Black Sea Boats

Aug 15, 2016 | Diggings Online | 0 comments

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The Black Sea is a remarkable body of water; far larger than any lake, it is fed by a number of large rivers including the mighty Danube, the Dniester and the Dnieper – in fact about a third of the Continent of Europe drains into the Black Sea as well as larger areas in southern Russia and northern Asia Minor – yet its only connection to the rest of the world’s oceans is by way of a single narrow passage little larger than a river. Well, actually there are two narrow passages – the Bosphorus and the Dardanelles – but as they are end to end, not side by side, it amounts to the same thing.

The result is that the Black Sea has two distinct layers. Down to about 230-330 feet in the centre you have water that is much less salty than in the average sea, because it has been diluted by all that river water. Beneath this you find cold, heavy, salt water. In the open sea there is considerable vertical mixing because of tidal action and the effect of currents such as the Gulf Stream. In the Black Sea, however, the maximum tide is only about a foot and any currents are on a much smaller scale. In consequence, any mixing which occurs between the two layers is on a scale of centuries – if at all!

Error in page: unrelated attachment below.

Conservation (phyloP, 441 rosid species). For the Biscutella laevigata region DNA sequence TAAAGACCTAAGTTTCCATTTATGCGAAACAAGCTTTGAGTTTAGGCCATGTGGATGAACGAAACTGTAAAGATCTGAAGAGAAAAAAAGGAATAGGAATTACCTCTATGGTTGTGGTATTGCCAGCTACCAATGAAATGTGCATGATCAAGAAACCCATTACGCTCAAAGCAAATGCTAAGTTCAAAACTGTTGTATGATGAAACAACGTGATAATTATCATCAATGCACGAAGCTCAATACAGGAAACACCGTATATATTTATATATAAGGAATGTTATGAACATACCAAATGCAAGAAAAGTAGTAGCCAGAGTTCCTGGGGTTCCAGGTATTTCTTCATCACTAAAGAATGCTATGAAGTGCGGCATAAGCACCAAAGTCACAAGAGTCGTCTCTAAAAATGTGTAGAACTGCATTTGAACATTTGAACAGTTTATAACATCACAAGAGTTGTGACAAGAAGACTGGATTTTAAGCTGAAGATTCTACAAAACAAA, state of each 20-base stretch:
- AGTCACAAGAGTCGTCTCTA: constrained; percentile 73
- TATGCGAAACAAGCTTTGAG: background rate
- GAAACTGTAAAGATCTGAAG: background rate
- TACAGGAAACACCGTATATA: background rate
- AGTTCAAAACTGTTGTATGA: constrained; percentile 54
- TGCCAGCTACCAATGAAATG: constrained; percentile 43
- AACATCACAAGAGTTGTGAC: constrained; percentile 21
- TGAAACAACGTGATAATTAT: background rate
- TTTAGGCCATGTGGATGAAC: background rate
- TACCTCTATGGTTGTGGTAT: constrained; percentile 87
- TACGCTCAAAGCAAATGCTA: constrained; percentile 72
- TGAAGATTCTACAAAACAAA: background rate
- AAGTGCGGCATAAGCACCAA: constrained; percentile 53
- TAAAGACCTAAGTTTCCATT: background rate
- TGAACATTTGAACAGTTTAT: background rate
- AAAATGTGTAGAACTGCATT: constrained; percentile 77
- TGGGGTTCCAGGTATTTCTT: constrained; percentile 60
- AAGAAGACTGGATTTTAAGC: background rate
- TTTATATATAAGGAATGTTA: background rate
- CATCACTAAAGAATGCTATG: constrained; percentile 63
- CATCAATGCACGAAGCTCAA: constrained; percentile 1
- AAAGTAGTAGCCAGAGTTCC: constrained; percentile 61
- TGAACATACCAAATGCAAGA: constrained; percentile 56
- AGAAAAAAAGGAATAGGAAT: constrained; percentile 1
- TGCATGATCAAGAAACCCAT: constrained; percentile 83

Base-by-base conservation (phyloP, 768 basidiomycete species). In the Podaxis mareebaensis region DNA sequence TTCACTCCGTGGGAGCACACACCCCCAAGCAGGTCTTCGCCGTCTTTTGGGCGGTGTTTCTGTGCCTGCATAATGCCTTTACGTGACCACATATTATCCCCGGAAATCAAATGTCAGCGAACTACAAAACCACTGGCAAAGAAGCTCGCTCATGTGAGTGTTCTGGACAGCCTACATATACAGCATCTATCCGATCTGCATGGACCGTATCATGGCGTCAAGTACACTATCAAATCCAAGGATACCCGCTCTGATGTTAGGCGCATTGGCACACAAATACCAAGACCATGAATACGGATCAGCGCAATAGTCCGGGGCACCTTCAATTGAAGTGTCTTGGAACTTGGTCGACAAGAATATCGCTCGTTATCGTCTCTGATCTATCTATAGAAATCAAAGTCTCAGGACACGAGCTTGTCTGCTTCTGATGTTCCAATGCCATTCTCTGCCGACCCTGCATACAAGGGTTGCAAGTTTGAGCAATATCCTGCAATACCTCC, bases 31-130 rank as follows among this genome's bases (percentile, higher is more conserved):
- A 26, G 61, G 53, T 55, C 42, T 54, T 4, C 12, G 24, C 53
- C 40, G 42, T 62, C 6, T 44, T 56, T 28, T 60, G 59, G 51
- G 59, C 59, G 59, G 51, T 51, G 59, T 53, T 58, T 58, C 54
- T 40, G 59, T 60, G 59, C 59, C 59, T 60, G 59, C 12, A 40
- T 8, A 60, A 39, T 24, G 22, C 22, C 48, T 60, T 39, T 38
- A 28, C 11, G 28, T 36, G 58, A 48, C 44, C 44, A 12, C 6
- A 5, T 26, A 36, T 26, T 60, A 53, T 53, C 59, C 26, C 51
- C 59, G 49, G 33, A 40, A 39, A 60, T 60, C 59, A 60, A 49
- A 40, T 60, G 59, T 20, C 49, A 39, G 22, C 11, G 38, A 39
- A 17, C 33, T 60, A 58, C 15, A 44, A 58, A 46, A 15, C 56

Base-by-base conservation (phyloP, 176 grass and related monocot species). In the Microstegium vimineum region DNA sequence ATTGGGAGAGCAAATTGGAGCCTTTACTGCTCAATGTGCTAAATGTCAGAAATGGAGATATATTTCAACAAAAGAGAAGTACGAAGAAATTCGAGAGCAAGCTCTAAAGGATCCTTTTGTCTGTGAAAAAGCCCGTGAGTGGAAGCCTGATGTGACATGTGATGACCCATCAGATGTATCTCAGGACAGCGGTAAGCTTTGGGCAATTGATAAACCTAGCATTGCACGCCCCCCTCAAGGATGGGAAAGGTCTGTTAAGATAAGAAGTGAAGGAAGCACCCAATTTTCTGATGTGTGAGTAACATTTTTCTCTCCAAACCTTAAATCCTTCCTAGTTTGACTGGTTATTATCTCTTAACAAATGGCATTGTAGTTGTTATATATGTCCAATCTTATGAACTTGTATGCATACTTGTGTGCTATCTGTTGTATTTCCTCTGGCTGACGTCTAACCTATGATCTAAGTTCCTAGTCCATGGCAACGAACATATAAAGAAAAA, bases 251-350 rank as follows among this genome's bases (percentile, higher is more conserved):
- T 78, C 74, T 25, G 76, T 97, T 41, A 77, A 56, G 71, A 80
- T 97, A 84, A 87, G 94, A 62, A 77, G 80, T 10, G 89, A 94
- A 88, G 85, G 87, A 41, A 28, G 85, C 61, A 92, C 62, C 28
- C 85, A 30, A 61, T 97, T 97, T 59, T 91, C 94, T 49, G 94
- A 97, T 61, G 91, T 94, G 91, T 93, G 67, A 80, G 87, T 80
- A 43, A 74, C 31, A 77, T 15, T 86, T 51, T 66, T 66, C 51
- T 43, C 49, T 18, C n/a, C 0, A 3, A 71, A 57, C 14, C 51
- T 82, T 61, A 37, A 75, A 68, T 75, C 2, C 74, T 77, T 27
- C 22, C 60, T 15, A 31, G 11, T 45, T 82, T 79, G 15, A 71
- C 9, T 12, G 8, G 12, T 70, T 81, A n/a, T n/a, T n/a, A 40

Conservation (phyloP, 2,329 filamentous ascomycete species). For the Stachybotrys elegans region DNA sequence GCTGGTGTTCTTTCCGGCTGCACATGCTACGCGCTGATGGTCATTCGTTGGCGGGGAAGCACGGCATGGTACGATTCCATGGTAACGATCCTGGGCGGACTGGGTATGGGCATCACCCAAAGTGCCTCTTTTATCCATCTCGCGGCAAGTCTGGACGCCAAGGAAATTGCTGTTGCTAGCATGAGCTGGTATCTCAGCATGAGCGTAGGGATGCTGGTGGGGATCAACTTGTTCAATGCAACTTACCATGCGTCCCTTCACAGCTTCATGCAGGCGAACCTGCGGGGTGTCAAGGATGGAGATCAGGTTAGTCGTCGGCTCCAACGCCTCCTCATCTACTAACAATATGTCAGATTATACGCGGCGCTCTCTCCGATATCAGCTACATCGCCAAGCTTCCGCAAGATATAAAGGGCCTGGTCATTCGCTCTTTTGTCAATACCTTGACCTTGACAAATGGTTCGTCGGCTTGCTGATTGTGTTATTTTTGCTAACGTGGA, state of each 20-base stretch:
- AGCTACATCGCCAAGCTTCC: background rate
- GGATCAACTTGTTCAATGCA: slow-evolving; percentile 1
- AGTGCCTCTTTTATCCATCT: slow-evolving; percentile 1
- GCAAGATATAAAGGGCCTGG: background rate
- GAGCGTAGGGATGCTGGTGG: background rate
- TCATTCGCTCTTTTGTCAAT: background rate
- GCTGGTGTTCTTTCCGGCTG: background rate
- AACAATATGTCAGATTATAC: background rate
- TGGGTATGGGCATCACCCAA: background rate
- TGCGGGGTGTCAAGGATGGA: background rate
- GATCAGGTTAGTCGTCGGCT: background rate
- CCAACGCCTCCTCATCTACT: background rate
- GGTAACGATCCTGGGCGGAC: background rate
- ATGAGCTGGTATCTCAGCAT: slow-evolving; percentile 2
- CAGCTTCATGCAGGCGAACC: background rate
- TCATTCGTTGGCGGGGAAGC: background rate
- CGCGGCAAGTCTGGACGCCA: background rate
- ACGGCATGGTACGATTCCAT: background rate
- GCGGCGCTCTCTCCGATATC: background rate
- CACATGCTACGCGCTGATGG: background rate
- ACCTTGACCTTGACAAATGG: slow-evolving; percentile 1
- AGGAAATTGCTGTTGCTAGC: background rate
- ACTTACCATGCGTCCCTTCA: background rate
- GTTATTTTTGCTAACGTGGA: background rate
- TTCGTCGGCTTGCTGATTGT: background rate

This division persists even into the Dardanelles and Bosphorus. During the First World War a British submarine conducted a daring raid into the Sea of Marmara and the captain found that he could take his craft down to this bottom layer and more or less rest there, held up by the dense water. In fact, he found that the Dardanelles have a complex system of currents; dense salt water flows north along the bottom of the straits while light, less salty water flows south out of the Black Sea.